first_imgIn New England, the US Small Business Administration supported 4,543 loans totaling a record $1.4 billion in 2011 in New England. (SBA’s fiscal year ran from October 1, 2010 through September 30, 2011). This compares with $1.2 billion in 2010 which represents a 14 percent increase this year over 2010 results. The SBA guaranteed 3,959 loans through its flagship 7(a) Loan Guaranty Program for a total of $783.5 million. These loans are available to purchase or construct real estate, equipment and inventory, to finance fixtures and leasehold improvements, and for working capital.SBA’s Certified Development Company/504 Loan Program participants were responsible for $636 million in loans to 584 small businesses to construct, purchase or rehabilitate fixed assets such as land, buildings, and machinery and equipment.‘This is fantastic news for small businesses and we’re very pleased with the results our two main loan programs showed in 2011,’ said SBA New England Regional Administrator Jeanne A. Hulit. ‘This positive trend means that the SBA has provided small businesses with the tools they need so they can power the economy and create jobs.’ Eastern Bank was the #1 SBA 7a lender in New England with 343 loans totaling $24.5 million and the #1 SBA 504 first mortgage lender in New England approving 27 mortgages totaling $9.6 million.Citizens Bank was the second highest producer with 241 loans for $35 million and TD Bank North ranked third with 177 loans totaling $40 million. Completing the list of top ten SBA lenders in New England are: Sovereign Bank, People’s United Bank, Bank Rhode Island, Webster Bank, Enterprise Bank & Trust Co., Northway Bank, and Rockland Trust Company. ‘Our strong partnerships with the 235 lending institutions that participated in SBA lending throughout New England have led to significant financing opportunities for small businesses that could not obtain financing otherwise,’ said Hulit.Both Massachusetts and Rhode Island posted record dollar volumes this year.  Massachusetts supported $595 million and Rhode Island $152 million. And nationally, spurred in part by unprecedented loan volume in the year’s first quarter, small business loans backed by SBA reached the highest mark in the agency’s history.  SBA supported over $30 billion continuing the rebound begun in 2009 and returning to healthy pre-recession levels in the final three quarters of the year. For more information about SBA programs and services visit our website at www.sba.gov(link is external) .last_img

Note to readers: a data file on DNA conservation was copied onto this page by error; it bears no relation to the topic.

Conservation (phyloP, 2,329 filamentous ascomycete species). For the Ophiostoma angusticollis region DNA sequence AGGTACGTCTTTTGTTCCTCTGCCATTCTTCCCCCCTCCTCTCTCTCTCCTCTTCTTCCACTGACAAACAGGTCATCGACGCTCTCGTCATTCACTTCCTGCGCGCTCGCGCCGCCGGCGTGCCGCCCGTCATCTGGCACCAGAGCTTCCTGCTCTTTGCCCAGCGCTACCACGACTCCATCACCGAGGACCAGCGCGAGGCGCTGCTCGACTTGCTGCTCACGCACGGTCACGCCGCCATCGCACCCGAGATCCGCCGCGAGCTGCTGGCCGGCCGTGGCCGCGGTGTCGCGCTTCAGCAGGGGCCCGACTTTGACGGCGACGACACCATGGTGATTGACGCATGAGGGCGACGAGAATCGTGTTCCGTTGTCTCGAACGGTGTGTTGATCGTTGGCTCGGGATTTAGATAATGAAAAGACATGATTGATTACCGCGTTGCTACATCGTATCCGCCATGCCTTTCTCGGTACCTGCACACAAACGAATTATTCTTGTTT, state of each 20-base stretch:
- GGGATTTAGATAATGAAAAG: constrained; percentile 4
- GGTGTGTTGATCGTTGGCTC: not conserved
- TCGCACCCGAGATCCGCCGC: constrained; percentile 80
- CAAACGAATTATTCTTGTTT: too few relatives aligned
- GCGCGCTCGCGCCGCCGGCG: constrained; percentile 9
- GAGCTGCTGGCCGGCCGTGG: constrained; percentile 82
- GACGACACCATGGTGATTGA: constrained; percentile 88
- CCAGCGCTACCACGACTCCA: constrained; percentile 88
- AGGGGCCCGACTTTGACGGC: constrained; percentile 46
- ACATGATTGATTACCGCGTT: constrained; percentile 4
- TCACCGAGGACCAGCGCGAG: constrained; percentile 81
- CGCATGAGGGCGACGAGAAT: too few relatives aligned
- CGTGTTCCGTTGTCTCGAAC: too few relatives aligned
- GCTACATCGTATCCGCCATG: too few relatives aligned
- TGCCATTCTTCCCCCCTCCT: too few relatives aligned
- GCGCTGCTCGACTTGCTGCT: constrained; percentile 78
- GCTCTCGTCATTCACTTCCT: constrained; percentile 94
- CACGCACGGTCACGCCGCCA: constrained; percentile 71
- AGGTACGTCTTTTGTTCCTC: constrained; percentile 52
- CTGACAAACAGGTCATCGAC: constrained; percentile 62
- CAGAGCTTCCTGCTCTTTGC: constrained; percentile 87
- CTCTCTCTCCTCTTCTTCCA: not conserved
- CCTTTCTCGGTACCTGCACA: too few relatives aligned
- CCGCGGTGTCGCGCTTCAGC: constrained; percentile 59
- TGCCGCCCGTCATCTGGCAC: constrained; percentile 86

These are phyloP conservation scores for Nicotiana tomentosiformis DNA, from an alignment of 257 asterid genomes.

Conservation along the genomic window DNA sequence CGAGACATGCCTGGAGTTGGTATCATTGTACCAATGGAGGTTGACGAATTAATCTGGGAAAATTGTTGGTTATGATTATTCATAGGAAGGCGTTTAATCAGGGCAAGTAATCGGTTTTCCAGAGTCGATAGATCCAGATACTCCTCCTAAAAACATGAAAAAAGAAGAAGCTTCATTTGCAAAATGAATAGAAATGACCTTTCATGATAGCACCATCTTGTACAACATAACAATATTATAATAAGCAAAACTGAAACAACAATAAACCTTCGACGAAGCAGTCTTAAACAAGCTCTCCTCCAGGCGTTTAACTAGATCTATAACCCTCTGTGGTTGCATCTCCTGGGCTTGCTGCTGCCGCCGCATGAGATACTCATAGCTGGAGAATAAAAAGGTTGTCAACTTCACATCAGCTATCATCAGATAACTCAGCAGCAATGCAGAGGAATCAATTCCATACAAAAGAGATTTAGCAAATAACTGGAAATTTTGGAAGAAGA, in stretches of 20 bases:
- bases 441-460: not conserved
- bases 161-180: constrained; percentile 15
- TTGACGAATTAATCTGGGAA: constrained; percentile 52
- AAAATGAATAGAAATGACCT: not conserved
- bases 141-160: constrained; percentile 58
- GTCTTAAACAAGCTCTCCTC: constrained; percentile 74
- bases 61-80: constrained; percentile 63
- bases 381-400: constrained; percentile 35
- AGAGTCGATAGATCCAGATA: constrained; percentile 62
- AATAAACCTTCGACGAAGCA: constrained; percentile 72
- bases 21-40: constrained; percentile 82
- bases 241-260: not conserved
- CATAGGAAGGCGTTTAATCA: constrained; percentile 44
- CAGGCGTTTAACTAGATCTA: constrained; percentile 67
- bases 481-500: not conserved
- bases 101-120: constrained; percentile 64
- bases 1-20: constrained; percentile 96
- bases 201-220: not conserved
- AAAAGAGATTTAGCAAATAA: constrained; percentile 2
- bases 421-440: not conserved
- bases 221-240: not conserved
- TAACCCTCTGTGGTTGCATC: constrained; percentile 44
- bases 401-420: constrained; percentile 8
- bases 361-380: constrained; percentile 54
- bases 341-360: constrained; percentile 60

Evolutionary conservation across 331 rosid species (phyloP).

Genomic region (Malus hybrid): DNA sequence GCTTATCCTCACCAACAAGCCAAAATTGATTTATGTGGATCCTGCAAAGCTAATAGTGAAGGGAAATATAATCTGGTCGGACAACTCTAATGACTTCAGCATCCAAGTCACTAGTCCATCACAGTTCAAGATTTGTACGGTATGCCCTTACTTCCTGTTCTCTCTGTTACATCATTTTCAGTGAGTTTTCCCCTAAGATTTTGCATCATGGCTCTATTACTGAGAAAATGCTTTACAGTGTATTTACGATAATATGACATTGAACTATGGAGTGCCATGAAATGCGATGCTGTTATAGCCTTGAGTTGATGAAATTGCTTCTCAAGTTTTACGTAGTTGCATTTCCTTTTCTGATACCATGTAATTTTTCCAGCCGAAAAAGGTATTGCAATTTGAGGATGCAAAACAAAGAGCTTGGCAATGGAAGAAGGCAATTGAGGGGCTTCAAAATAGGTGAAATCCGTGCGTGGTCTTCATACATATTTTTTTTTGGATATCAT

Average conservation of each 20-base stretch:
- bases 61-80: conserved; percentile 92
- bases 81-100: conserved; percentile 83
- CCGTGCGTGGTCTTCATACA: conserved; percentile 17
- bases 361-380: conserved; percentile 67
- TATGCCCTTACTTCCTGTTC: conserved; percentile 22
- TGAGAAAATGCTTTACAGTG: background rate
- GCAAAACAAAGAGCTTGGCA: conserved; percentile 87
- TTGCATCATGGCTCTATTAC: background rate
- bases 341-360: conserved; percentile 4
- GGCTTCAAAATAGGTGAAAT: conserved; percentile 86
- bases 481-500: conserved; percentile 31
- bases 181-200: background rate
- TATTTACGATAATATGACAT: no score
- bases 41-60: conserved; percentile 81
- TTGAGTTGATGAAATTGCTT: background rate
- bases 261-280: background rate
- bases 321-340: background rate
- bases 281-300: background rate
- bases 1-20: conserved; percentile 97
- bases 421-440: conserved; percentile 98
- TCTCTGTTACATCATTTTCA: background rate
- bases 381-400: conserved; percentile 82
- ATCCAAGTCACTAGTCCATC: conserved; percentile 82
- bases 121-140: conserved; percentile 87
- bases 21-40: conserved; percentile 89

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Royal Bank of Scotland Ends Financing for New Coal Projects

first_imgRoyal Bank of Scotland Ends Financing for New Coal Projects FacebookTwitterLinkedInEmailPrint分享The Guardian:Royal Bank of Scotland will no longer fund Arctic oil projects and has pledged to cut lending to firms profiting largely from coal as part of an updated energy policy.The changes cover the mining, power and oil and gas sectors and are aimed at taking a tougher line on climate change. They mean the bank will not provide “project-specific finance” to new coal-fired power stations, new thermal coal mines, oil sands or Arctic oil projects, or those involved in “unsustainable” vegetation or peatland clearing.RBS will also tighten restrictions on general lending to mining firms that source more than 40% of their revenues from thermal coal, and power companies that generate over 40% of their electricity from coal. The former threshold was 65%.Its efforts have been commended by the responsible investment group ShareAction, which has been pushing a number of firms to ramp up their environmental sustainability policies. ShareAction’s project manager, Sonia Hierzig, said: “The strengthened energy financing policies of RBS implement many of ShareAction’s recommendations for more robust management of climate-related risks. They also make RBS the bank with the strongest energy sector policies out of the top five UK banks.”RBS’ director of sustainable banking, Kirsty Britz, said: “If we’re going to support our customers in the long run, then it means addressing the challenge of climate change and the risks and opportunities it presents. We want to help build a cleaner, more sustainable economy for the future, and these policy changes form part of our broader approach to this major issue.”More: RBS Cuts Lending to new Coal and Arctic Oil Projectslast_img

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New power contracts cloud future of Navajo plant